The same effect can be seen with warranty accruals. Of the accrual rate reports tabulated in Figures 2, 4, 6, and 8, a decreasing share of reports has fallen into the tail area to the right of the 5% mark. In lieu of another graph, we'll just tell you the data points. In 2003, 191 out of 3,217 accrual rate reports were above 5%, placing 5.9% of them into the tail area. That rate fell to 5.1% in 2004, 4.2% in 2005, and 3.3% in 2006.

Last year there were only 88 occasions when a company overtly put aside 5% or more of its product sales revenue to finance warranty repairs. There were 2,580 occasions when they put aside less than 5%. In fact, there were 99 occasions when they chose to put absolutely nothing aside, either because they expected no claims or because they wanted to burn off some of their warranty reserves.

Increased Scrutiny

So perhaps what's really going on here isn't so much due to the work of Vilfredo Pareto as it is related to the so-called "observer effect," which is sometimes mixed up with the Heisenberg Uncertainty Principle. Briefly stated, this physics theory holds that in certain instances, the very act of observing something changes the nature of the observation. In warranty accounting, until 2003 very few people knew how much a given company was setting aside to pay warranty claims, and nobody knew how much all manufacturers set aside. Now, any shareholder with a calculator can figure it out. Therefore, it's become more difficult to put excessive amounts aside year after year without offering either an explanation or a letter of resignation.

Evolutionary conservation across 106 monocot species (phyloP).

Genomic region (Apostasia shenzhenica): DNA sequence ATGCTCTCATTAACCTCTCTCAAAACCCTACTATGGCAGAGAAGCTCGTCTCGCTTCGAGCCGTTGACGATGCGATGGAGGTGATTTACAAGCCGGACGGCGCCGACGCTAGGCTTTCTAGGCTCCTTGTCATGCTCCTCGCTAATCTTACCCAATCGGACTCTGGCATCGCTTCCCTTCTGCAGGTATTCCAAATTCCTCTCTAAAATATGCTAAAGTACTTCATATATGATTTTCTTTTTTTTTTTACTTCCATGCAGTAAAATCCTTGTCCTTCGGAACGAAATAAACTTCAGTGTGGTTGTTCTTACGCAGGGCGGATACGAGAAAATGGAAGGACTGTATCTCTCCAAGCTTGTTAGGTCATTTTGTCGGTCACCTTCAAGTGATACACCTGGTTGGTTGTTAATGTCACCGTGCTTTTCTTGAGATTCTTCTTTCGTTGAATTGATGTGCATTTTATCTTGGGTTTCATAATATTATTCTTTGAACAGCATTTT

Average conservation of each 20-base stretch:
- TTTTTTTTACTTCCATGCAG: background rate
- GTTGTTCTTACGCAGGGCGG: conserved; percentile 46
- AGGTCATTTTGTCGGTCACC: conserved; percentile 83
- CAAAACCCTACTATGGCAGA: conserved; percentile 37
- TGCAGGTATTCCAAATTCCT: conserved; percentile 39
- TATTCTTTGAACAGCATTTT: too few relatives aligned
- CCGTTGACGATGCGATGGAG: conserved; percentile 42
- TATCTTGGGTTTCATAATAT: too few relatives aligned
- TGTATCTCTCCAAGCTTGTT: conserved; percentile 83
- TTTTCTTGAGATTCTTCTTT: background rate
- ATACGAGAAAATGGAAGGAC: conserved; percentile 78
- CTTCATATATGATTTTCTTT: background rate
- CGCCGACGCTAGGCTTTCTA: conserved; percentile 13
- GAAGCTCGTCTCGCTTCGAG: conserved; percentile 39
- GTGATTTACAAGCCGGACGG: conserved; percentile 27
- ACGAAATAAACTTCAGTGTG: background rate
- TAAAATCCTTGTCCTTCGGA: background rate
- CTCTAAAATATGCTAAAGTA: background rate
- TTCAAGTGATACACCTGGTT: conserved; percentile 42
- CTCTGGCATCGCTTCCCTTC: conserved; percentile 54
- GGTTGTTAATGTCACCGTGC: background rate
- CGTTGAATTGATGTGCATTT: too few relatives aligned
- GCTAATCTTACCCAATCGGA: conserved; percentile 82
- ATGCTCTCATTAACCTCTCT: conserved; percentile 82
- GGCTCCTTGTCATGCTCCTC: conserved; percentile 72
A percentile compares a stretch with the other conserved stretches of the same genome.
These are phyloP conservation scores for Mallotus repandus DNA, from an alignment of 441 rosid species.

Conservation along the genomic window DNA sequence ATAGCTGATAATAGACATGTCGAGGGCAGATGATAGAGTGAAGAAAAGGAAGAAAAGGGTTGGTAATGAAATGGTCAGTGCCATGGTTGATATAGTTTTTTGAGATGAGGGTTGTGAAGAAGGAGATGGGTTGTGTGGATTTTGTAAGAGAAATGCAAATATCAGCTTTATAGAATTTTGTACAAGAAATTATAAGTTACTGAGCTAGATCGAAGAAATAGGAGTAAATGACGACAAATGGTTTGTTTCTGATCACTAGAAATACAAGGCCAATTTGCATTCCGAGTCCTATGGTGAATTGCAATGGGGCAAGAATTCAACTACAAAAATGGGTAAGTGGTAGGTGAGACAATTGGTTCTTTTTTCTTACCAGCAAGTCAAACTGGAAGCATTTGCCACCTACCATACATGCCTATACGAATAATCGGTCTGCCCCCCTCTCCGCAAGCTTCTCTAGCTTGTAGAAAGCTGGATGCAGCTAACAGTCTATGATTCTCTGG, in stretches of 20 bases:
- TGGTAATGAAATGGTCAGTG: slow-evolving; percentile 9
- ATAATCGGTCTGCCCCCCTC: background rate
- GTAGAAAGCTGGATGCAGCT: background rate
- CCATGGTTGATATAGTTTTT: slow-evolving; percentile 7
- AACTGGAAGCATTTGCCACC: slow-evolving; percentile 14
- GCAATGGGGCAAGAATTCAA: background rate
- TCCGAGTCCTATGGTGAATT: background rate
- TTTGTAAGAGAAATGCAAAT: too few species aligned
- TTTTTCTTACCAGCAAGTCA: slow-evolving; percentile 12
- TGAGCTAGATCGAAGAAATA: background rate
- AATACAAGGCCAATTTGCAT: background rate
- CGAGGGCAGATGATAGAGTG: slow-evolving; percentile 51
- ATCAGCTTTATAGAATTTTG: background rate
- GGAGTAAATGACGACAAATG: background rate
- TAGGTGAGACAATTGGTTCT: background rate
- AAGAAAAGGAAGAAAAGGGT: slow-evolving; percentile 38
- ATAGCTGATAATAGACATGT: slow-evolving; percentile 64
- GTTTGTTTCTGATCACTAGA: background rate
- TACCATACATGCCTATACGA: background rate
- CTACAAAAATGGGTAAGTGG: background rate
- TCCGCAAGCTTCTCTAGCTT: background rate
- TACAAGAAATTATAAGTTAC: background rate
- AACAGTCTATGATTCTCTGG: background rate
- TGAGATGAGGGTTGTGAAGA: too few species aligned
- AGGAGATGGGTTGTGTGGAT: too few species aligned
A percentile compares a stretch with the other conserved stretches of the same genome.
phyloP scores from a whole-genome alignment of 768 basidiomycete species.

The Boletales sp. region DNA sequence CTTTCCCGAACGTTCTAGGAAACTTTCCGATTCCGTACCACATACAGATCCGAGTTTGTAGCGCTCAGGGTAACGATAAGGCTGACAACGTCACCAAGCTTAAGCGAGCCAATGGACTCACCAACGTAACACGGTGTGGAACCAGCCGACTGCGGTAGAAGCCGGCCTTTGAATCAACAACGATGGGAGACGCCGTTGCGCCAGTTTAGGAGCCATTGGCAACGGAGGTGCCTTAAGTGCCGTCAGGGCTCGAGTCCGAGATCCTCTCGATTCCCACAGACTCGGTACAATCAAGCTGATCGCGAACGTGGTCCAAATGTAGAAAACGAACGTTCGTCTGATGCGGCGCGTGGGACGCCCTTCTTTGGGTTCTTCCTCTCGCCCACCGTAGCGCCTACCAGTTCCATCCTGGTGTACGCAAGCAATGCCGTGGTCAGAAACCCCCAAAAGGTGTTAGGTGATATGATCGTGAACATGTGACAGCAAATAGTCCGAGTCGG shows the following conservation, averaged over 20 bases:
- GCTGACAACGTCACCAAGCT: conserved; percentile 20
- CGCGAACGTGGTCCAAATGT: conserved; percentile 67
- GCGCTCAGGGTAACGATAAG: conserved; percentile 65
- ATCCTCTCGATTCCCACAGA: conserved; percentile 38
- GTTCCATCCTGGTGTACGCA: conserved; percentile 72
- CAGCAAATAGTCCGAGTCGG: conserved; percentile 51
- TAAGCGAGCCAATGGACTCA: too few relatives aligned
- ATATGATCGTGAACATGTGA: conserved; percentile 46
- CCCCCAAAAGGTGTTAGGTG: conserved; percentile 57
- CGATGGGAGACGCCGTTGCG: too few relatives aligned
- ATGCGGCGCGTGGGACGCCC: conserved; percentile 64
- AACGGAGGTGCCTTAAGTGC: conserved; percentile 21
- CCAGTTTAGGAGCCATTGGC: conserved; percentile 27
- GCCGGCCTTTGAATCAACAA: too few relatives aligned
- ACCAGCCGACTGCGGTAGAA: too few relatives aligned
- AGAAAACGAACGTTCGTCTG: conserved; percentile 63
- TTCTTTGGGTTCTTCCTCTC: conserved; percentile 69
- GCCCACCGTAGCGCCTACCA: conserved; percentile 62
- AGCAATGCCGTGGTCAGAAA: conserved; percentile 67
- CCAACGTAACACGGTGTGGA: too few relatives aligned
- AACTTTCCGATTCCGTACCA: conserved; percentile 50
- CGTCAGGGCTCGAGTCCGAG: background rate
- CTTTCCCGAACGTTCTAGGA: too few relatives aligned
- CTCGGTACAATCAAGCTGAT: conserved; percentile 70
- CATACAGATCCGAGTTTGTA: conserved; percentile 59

The roster of Warranty Week readers includes numerous financial experts, actuarial types, and statisticians of one sort or another. Any readers who would like to take a closer look at the raw data, or who have any explanations or comments that might shed more light on the meaning of the data, please contact the editor at earnum-at-warrantyweek.com with your theories and suggestions.





AMT Warranty Corp.
Fulcrum Analytics